You probably have more bargaining power than you realise.
Good luck!

bellarose2011 Fri 30-Nov-12 17:32:26

wipearse! i get really abd condensation in this house, there is puddles of water on the windowsills every morning. it even happens when were not here so not just due to cooking/baths. will look at link now.

bellarose2011 Fri 30-Nov-12 17:30:43

grace, i am listening! just so many posts loose track.
i have asked landlord to come over tomorrow to look at damp.
will discuss maybe my ex doing the work, he would if he had time. he's ok when he's not drunk!
but i think most landlords would give notice to anyone that was demanding they spend thousands of pounds on the property.
there are so few rentals here they would always be able to rent it out.

Graceparkhill Fri 30-Nov-12 17:19:00

Me again with another bright idea. I am not sure how things are with your ex ( i know you say he has looked at the roof)but would he ( if it is safe for you to be in contact with him) or a colleague be willing to repair the roof in return for a reduction in your rent?
Landlord could supply materials and ex/ colleague could supply labour.

IWipeArses Fri 30-Nov-12 17:17:55

I've been reading a funny blog about saving money on heating, Chipping reminded me - coldhousejournal.com

Bear in mind that if the dampness is due to condensation it's not the landlords problem. It's possible to handle by keeping temperature consistent (moderately low) and ventilate the property.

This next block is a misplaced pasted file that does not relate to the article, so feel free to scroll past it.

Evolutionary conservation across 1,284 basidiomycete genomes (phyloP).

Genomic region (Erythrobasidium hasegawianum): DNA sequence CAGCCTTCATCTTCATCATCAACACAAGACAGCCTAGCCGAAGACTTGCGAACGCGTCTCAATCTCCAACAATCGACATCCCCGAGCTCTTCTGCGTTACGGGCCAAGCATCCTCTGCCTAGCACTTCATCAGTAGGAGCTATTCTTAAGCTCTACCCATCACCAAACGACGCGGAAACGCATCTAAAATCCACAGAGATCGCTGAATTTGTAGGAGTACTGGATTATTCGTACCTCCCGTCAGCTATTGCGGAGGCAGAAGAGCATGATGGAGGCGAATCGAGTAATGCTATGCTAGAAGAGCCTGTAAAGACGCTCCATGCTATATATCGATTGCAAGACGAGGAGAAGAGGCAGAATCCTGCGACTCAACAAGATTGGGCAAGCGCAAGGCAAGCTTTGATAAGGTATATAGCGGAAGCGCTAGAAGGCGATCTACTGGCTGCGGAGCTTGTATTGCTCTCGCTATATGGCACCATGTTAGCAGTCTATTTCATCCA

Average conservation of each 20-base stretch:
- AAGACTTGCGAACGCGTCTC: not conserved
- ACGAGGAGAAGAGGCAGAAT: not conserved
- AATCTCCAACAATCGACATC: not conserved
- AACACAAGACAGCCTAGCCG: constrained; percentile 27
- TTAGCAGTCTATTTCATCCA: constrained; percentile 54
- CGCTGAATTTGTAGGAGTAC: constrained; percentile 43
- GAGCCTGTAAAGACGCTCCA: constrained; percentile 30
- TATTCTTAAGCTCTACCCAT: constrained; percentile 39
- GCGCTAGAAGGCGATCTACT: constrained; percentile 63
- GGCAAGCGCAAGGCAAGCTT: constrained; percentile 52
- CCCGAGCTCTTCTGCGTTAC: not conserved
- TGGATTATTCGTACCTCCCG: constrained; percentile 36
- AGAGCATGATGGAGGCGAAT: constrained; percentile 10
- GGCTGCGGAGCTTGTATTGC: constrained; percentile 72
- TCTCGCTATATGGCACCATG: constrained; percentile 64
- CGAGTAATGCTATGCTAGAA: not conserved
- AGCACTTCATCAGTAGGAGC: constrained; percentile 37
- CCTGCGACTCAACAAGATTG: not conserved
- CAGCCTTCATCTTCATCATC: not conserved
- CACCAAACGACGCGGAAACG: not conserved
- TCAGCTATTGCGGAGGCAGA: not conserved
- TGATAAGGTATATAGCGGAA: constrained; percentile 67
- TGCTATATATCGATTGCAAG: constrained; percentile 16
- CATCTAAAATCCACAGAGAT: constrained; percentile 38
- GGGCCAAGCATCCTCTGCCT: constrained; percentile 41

If it's a leaking roof then they need to fix it.

bellarose2011 Fri 30-Nov-12 17:15:26

im not expecting my landlord to look after me, i pay them rent. they should fix stuff. that is how it works.
some people on here have very strange ideas.
are you expecting your mortgage company to look after you because they lent you the money to buy your house? does that make any sense?

there are other reasons we can't start the business yet, my mum has other commitments that she is sorting out. in the mean time she is doing a course.
we could do it without the course but would rather be prepared, we will hjave to employ poeple so need to learn about accounting taxes ect.

tittytittyhanghang Fri 30-Nov-12 17:15:03

Xenia, thats not the answer, or nowhere near it. The fault lies with the landlord and quite frankly if they are bad landlords or cant afford it then they shouldn't bloodly well be landlords. At the end of your mortgage period you will own your house, when people are in rented they get fuck all at the end, the trade off is supposed to be that they are in a well maintained house. And even getting a job doesn't equal buying a house neither, getting a mortgage nowadays is like plucking hens teeth.

ChippingInLovesAutumn Fri 30-Nov-12 17:13:53

Bella - if that's the case wouldn't you be better off getting an electric shower (not expensive) and some oil heaters? When I used them, they didn't seem expensive to run at all (contrary to what some on here say) and they did a really good job.

Graceparkhill Fri 30-Nov-12 17:13:14

https://www.gov.uk/private-renting/repairs

You do have rights as a private tenant and there is help available ( from Shelter and others) I know I am like a broken record but I figure even if OP does not engage then the info might help someone else.

You could contact environmental health for advice as well.

It is wrong to be paying rent for a substandard property and your current landlord will not find it easy to get the property relet if it is in poor condition.